Lucknow, Nov. 6: The Bahujan Samaj Party MP picked up in Delhi in connection with a domestic help’s murder was declared “found dead in encounter in Bhadohi” way back in October 1998.
That was four years before Dhananjay Singh became MLA for the first time in 2002. Four months after the encounter, the “dead man” walked back into life, hale and hearty.
A police report to the National Human Rights Commission (NHRC) in October 1998 had mentioned the deaths of “four criminals”, including the dreaded Dhananjay Singh, in the encounter. But the panel found the report unconvincing and ordered its own probe, which revealed the encounter was fake.
According to an order by the NHRC in the case, the Sant Ravi Das Nagar SP had informed the commission in October 1998 that “four criminals had been killed in an encounter with police” in Bhadohi.
“It was reported that secret information had been received by the police that on 17 October 1998, one Dhananjay Singh, a dreaded criminal carrying a reward of Rs. 50,000 on his head, would commit a dacoity at the petrol pump of one Satyanarayan Harsh on Mirzapur-Bhadohi Road,” the order said.
Accordingly, Bhadohi circle officer Akhilanand Misra had set up three police teams and sent them to the spot.
Around 11.30am that day, the police saw four persons heading to the petrol pump. The quartet fled into the nearby jungles on seeing the police, but somewhere along the way “the police were fired upon and the police party returned fire”, the report to the NHRC said.
“After 15 minutes of firing, the police party at the site found four dead bodies, including one of the dreaded criminal, Dhananjay Singh.”
Finding the police version unconvincing, the NHRC ordered its investigation wing to look into the matter. “Accordingly, a team headed by a DSP conducted an inquiry. That report indicated the alleged encounter was fake,” an NHRC order asking state police to prosecute the encounter cops said.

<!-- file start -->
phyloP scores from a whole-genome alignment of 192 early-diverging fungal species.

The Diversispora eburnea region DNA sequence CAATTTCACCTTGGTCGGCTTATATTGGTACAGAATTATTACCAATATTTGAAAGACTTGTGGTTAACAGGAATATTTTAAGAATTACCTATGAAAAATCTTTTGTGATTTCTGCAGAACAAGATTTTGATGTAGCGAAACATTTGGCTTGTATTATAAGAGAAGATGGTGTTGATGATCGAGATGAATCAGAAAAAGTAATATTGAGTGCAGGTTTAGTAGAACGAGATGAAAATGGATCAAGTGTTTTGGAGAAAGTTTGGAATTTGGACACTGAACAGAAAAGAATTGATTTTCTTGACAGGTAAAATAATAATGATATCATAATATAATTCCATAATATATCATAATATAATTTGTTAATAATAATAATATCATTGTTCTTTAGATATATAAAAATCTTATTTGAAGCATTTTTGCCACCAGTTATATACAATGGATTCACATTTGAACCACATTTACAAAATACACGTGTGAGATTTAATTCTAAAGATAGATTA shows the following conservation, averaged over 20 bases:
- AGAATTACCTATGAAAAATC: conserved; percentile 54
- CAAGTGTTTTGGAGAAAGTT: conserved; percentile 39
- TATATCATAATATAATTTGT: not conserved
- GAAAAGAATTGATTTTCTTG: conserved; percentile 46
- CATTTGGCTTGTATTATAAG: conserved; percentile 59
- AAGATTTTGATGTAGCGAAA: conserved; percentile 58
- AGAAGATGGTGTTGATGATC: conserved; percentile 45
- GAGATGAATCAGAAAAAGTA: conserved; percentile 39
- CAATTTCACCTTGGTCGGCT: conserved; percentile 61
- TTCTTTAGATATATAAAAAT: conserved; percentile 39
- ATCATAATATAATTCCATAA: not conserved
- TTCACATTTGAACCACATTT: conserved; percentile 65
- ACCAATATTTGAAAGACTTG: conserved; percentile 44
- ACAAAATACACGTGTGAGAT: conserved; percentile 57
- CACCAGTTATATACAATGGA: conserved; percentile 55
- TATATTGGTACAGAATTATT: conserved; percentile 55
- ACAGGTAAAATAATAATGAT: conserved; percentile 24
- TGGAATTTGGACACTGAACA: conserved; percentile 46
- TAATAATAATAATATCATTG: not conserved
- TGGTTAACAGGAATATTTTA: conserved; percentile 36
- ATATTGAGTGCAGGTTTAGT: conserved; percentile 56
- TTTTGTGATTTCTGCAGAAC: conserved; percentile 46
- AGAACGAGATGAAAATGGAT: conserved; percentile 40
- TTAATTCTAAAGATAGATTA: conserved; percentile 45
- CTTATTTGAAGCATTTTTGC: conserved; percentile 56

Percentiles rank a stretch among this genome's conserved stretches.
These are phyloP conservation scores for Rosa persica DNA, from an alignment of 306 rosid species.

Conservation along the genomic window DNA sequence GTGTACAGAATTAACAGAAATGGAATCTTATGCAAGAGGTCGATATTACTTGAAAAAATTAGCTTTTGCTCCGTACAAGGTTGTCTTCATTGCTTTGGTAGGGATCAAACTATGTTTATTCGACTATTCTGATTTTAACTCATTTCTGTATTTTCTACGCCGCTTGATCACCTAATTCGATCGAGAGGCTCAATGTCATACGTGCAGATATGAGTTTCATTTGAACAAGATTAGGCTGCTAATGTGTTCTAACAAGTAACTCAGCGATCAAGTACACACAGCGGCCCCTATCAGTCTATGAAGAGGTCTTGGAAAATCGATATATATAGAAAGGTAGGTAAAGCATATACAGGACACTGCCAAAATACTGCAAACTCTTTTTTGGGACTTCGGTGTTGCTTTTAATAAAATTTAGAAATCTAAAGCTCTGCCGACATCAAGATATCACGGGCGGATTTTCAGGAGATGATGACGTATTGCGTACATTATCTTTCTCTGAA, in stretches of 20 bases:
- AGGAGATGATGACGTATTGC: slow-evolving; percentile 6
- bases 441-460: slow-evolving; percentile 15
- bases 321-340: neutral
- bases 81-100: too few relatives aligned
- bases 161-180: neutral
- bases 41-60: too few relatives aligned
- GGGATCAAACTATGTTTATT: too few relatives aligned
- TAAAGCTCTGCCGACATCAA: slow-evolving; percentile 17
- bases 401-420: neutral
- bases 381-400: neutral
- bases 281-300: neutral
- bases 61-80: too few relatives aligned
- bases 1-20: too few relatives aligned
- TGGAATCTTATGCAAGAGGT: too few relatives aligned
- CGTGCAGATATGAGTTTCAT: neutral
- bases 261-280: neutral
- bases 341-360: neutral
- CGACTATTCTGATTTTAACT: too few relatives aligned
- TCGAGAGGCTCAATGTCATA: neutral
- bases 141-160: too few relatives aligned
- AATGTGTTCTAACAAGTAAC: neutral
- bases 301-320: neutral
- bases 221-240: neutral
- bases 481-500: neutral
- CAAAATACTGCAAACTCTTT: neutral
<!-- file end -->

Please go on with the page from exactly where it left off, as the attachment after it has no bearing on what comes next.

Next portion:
On the basis of an inquiry by the CB-CID, a case was registered against 36 people, including 34 police officers. The trial is still continuing in the Bhadohi district and sessions court.
The four victims of the encounter were Om Prakash Yadav, Ajay Kumar Singh, Krisan Harijan and Shamim Natte, all in their twenties. Om Prakash, the nephew of Bhadohi CPM leader Phoolchand Yadav, was passed off by the police as Dhananjay.
Phoolchand is believed to have told the police that it was his nephew Om Prakash, not Dhananjay, who was killed in the encounter but “they refused to believe me”. So, Phoolchand moved the court and the NHRC.
The police were baffled because Dhananjay could not be seen anywhere amid the row over his identity, sources said.
Earlier in 1998, Dhananjay had been declared “a dreaded criminal” and was facing 12 cases of murder and dacoity. He resurfaced in February 1999 and found the situation favourable for him in eastern Uttar Pradesh.
Sources said he emerged an unchallenged “Thakur don of eastern Uttar Pradesh” as, by 1999, the dreaded Brajesh Singh gang of Varanasi was on the run and the Brahmin caste gangs of Gorakhpur had disintegrated.
Dhananjay first made the Uttar Pradesh Assembly from Rarhi in 2002 as an Independent. Between 2003-06, when Mulayam Singh Yadav was in power, he grew close to the government. In 2007, when Mayawati came to power, he joined the BSP that showcased him as the party’s “Thakur face”.
“He kind of became the Raja Bhaiyya of the BSP,” a Congress leader said.
In 2009, he was elected BSP MP from Jaunpur amid a row over the mysterious poll-eve death of his nearest rival. In 2010, when the Rs 5,000-crore health scam broke, his links with former health minister Babu Singh Kushwaha made headlines. He was arrested and later released.
In 2011, Dhananjay fell out of Mayawati’s favour in connection with a double murder and his secret meeting with the expelled Samajwadi leader, Amar Singh. But his suspension was revoked the same year.
In January this year, his name figured in an FIR when Anil Mishra, one of his associates, was killed in Buxa ka Purwa in Jaunpur. He was, however, not arrested for lack of evidence.